A Damn Good Time at A Couple of Blaguards
Also see Richard's review of Sex and Mayhem
Frank and Malachy McCourt's Irish comedy has been making the rounds in this country and Canada for years. The comedy made a brief appearance here in 1988 with Frank and Malachy themselves.
For those of you who have never heard of the word "blaguards," it is a term most used on the Emerald Isle. It was first used by Jonathan Swift in 1730 when he described the Dublin laborers who would unload coal from ships. The laborers' faces would be dirty from the coal dust so Swift called them "black guards" (they also guarded the ships from thieves trying to steal the valuable coal). When off duty, the guards would get drunk and become very boisterous, so the name warped into blaguards meaning "dirty drunken bastards." Later, the term was softened to mean "a charming scoundrel." The McCourts' mother always called them "blaguards" as they were growing up in Limerick.
Blaguards' first act consists of the two brothers growing up in Limerick, which was a city of churches and pubs. They lived in abject poverty with little or no plumbing. ("The ground floor of our house was lined with the ooze of neighborhood sewage.") However, the stories they told of growing up are full of wonderful Irish wit. Frank (Jarlath Conroy who played in New York in The Weir, The Iceman Cometh and The Visit) tells of his first communion and how his grandmother told him not to bite into the communion wafer since it was the body of God (my mother told me this also). Poor Frank had a problem getting the wafer down until "God finally melted."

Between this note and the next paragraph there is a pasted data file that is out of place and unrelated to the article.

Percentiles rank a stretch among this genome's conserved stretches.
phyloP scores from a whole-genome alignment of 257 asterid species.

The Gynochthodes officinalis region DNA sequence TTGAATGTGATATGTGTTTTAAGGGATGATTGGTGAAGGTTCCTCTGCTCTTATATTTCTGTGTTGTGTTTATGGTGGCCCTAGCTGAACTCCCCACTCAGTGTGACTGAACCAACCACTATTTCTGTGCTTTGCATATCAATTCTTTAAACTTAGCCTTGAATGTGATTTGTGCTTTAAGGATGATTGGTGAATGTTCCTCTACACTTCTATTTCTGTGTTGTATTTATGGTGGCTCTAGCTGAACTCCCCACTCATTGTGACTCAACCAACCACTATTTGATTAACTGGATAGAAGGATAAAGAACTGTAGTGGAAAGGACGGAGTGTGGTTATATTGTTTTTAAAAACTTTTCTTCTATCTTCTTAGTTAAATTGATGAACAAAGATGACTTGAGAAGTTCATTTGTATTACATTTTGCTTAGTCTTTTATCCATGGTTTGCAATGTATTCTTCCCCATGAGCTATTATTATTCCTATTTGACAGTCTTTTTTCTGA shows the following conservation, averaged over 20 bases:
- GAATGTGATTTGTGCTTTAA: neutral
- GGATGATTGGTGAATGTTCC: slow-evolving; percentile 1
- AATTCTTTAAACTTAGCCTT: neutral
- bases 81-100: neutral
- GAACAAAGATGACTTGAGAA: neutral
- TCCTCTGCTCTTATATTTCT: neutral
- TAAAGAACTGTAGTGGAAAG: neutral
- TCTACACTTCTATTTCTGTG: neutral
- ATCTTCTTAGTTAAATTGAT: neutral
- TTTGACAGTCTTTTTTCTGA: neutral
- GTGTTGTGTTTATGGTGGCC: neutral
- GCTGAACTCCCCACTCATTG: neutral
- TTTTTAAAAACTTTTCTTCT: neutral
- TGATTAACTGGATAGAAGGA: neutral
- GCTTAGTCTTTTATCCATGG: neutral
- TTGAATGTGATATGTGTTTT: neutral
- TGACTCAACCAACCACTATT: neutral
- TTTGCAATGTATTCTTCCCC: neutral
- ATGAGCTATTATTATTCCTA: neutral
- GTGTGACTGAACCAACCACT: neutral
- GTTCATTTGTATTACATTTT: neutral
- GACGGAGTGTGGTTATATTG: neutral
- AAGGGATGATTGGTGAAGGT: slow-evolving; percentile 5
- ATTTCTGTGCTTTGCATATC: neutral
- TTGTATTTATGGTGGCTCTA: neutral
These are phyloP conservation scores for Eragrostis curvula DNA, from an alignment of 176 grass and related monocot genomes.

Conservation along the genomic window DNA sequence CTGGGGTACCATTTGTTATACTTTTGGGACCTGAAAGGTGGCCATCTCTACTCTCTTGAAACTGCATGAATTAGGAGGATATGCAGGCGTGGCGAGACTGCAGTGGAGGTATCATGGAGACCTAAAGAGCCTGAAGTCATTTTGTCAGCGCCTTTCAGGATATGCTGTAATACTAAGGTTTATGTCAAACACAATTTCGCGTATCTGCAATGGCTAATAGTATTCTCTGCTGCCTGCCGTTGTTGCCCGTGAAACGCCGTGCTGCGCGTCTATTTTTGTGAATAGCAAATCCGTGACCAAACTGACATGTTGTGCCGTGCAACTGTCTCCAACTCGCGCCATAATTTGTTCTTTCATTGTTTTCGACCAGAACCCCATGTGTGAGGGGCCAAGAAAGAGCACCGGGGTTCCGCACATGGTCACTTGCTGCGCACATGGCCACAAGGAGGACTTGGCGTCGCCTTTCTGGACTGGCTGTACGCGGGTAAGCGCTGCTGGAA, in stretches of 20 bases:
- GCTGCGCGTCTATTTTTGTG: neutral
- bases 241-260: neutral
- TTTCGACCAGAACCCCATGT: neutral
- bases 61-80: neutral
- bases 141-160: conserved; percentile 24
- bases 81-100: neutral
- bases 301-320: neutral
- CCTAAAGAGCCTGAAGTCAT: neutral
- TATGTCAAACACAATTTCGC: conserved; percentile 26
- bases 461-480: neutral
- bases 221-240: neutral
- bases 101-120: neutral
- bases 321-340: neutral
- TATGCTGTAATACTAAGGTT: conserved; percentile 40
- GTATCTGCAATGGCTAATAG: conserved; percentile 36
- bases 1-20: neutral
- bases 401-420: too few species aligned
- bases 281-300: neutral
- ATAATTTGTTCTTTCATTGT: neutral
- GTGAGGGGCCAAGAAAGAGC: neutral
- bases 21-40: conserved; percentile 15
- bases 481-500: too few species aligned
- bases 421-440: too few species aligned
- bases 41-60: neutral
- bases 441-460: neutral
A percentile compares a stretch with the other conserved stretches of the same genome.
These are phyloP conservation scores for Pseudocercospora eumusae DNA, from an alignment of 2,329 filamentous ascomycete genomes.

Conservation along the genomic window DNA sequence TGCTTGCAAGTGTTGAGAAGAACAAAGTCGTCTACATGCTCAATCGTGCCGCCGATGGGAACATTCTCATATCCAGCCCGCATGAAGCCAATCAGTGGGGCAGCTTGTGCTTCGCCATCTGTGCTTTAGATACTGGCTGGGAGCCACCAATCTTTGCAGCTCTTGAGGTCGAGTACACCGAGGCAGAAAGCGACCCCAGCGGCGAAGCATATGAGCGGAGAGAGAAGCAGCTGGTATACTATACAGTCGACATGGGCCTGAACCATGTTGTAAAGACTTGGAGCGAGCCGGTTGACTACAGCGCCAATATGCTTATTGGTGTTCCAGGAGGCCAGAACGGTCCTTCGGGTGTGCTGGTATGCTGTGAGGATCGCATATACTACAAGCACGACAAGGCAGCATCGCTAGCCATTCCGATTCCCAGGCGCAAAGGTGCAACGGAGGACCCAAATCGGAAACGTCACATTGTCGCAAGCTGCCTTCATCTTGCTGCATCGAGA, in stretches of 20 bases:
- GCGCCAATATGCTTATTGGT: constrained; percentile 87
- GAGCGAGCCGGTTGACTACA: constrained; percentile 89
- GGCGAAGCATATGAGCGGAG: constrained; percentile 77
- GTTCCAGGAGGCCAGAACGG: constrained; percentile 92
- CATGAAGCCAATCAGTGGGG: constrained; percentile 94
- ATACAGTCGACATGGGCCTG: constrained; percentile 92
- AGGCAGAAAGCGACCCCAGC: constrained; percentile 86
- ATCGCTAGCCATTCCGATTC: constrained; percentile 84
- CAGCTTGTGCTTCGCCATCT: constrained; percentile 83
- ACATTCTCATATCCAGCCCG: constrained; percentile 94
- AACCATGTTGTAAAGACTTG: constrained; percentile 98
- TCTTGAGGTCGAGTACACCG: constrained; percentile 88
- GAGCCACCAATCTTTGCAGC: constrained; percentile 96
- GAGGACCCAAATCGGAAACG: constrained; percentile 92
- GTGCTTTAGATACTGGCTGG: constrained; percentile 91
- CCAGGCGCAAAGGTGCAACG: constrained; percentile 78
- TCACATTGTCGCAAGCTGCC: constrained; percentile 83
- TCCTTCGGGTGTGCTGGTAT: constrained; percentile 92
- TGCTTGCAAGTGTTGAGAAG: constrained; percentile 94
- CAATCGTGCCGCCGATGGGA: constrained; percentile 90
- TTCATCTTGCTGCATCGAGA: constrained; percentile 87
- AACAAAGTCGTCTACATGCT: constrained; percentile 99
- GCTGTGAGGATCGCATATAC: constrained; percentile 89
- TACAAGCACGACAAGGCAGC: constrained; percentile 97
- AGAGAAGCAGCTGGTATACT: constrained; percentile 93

Howard Platt (Moon Over Buffalo in New York) plays Malachy and various other roles in this Irish version of Greater Tuna. His portrayal of a malapropism-prone mayor ("I see a few missing faces here tonight") is uproarious, as is the fire and brimstone priest who talks about the torments of Hell . The priest talks about celebrities like the great Ginger Rogers whom he condemns for her dancing. He said that the young people see her dancing with Fred Astaire and they start dancing with each other. As a result of their feet stomping on the floor, dust arises and gets into their nose causing silicosis later. The priest very sternly says that Ginger Rodgers is the cause of this silicosis.
Act two tells of the two brothers coming to America. This section has a completely different tone as they relate their adventures in New York. Frank tells how he discovered sex and James Joyce from a librarian while serving in the U.S. Army in Germany. Malachy tells of all of the jobs he held in New York, from construction worker to babysitter to bartender, actor and radio personality. He tells of his 70-year-old father coming to New York after obtaining an "Irish divorce" (i.e., the father abandoned the family). The elderly father is found in bed with two elderly neighbor women ("on the pillow were three bald heads and seven miles of gums"). After that incident, the father went back to Ireland.
One of the best characters in the one hour, 40 minute one intermission play is the Anglo-Irish language itself. The jovial rhythms, inventive audaciousness and lithe clarity are wonderful to the ear. The set by Russell Milligan is simple with large sepia tone photos of Limerick on each side of the stage plus a large old photograph of the Brooklyn Bridge. A table and two chairs have been placed in the center, with a pint of Guinness for each of the lads. In the background is a stone wall, typical of what one would find in Ireland.
You don't have to be Irish to appreciate the ironic sense of humor of the brothers, but it helps to have a little Irish humor in your soul. A Couple of Blaguards is at the Post Street Theatre, 450 Post Street, San Francisco through October 17. For tickets call 415-771-6900, visit any Ticketmaster outlet or log on to ticketmaster.com. For more information check out www.poststreettheatre.com.